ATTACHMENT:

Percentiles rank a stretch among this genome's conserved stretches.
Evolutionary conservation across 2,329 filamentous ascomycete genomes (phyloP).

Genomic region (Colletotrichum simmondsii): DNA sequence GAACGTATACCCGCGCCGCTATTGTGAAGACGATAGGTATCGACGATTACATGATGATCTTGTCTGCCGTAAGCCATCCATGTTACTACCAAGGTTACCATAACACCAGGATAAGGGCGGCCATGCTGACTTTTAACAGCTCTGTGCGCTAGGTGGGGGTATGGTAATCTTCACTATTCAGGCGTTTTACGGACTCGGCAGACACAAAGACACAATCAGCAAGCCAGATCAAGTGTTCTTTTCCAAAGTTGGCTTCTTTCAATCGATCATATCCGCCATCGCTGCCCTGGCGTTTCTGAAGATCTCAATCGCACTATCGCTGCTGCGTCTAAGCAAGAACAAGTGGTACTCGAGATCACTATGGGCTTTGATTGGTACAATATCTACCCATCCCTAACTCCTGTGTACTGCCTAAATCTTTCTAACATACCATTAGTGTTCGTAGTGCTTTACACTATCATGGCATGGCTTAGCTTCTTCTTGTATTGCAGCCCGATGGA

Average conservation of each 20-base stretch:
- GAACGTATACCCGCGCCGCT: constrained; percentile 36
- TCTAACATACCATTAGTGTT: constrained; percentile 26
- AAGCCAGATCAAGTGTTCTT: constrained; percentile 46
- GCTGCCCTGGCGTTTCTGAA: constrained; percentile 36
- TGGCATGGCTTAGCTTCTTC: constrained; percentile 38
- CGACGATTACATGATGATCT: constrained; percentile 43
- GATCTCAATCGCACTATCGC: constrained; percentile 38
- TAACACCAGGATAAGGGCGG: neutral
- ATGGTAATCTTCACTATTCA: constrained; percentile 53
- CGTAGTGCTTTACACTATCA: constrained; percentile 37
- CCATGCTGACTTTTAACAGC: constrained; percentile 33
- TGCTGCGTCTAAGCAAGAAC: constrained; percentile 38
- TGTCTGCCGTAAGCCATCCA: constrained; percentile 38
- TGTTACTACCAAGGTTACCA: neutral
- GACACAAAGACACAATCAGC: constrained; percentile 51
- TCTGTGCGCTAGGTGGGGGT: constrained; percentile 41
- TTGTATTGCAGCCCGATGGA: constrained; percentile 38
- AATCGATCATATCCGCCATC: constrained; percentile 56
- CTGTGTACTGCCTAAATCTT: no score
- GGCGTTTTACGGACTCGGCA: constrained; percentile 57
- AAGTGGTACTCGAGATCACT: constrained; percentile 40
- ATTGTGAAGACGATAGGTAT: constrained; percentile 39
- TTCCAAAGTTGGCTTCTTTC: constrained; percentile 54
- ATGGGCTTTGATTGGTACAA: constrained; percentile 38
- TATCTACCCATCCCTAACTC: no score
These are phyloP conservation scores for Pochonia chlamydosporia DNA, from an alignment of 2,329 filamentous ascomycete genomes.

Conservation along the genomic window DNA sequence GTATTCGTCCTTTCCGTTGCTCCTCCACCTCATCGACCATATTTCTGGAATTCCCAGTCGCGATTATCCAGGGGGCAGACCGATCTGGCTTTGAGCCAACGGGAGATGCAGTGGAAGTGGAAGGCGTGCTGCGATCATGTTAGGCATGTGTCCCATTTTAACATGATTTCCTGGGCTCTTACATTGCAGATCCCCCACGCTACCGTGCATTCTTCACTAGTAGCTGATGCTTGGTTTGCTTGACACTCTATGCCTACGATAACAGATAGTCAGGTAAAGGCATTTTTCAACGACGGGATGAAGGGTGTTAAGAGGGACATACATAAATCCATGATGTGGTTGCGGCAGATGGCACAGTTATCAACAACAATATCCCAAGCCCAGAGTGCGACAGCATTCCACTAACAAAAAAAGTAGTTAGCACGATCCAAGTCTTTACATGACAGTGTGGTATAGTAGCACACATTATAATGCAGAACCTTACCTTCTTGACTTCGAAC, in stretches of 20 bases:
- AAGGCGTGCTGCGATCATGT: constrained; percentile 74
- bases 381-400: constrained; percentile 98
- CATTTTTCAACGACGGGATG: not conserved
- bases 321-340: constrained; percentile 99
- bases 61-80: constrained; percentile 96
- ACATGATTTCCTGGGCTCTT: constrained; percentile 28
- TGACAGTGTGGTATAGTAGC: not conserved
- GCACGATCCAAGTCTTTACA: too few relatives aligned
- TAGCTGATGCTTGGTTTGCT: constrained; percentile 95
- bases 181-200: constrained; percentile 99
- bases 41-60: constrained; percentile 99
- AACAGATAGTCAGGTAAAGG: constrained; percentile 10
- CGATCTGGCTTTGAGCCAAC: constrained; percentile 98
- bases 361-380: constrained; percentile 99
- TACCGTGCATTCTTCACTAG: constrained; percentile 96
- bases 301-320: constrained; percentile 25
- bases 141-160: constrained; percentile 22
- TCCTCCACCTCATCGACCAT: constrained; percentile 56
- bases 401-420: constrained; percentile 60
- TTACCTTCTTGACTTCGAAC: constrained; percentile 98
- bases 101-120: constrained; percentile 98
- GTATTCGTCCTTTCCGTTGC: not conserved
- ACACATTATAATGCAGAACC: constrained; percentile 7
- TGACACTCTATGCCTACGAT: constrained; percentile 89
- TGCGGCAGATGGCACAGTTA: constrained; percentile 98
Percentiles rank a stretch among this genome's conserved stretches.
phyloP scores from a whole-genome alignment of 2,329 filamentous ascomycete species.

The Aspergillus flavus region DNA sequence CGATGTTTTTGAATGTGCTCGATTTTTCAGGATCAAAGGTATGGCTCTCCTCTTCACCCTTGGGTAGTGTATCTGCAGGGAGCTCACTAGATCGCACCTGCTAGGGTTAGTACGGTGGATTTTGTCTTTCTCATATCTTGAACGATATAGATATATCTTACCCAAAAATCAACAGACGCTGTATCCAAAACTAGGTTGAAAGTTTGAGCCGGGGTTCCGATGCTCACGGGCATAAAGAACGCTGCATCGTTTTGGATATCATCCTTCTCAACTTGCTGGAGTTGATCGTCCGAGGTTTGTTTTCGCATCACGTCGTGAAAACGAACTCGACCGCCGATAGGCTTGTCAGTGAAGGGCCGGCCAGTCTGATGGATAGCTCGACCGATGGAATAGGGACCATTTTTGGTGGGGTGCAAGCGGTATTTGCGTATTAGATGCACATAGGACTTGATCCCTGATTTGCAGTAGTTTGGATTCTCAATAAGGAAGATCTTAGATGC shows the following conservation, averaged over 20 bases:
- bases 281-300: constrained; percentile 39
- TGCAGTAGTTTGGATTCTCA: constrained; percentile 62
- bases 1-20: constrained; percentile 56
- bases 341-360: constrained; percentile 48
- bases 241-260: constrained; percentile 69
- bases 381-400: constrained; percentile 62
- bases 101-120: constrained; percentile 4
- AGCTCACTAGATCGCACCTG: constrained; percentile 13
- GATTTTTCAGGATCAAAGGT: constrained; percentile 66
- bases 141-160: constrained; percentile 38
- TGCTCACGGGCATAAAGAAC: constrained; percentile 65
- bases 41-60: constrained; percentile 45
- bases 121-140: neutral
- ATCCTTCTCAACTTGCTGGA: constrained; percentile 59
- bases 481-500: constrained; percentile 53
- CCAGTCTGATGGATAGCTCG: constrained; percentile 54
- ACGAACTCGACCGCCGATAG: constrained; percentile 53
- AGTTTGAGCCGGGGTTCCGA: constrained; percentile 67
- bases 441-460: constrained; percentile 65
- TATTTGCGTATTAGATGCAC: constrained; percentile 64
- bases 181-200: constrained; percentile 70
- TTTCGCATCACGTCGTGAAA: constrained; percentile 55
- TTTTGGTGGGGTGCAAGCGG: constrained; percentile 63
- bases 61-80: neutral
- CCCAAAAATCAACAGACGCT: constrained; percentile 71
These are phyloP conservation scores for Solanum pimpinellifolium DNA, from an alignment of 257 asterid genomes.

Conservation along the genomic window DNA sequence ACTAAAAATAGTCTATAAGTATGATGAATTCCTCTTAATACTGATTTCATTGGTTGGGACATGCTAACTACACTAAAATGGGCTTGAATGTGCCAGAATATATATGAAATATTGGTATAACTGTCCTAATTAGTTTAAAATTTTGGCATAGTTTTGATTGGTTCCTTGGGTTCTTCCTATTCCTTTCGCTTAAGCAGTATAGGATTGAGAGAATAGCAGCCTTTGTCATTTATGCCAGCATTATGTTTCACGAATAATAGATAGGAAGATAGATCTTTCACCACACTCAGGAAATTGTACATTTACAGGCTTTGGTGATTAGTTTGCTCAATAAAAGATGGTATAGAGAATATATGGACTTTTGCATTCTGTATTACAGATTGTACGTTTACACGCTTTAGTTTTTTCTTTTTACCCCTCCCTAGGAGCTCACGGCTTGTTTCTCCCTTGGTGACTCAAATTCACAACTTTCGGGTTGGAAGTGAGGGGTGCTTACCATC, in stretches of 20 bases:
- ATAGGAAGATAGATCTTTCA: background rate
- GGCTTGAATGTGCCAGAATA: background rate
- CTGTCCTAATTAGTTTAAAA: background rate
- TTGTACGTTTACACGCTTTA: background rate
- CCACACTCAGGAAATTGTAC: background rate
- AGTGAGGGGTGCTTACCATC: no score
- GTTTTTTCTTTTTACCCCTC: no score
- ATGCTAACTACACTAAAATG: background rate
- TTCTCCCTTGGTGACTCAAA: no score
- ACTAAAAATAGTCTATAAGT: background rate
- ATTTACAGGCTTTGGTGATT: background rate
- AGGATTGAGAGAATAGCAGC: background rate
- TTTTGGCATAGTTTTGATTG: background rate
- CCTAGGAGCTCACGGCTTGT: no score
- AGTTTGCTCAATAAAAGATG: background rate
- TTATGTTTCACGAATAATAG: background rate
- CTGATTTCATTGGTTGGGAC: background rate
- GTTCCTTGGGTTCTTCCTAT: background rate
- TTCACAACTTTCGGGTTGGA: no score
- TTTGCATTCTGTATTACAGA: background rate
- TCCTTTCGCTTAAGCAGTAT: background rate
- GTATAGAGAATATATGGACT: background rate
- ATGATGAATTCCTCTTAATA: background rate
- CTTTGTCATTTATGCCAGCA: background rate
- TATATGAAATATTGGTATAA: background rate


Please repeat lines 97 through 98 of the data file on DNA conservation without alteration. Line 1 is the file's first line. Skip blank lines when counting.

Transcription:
- ATTTACAGGCTTTGGTGATT: background rate
- AGGATTGAGAGAATAGCAGC: background rate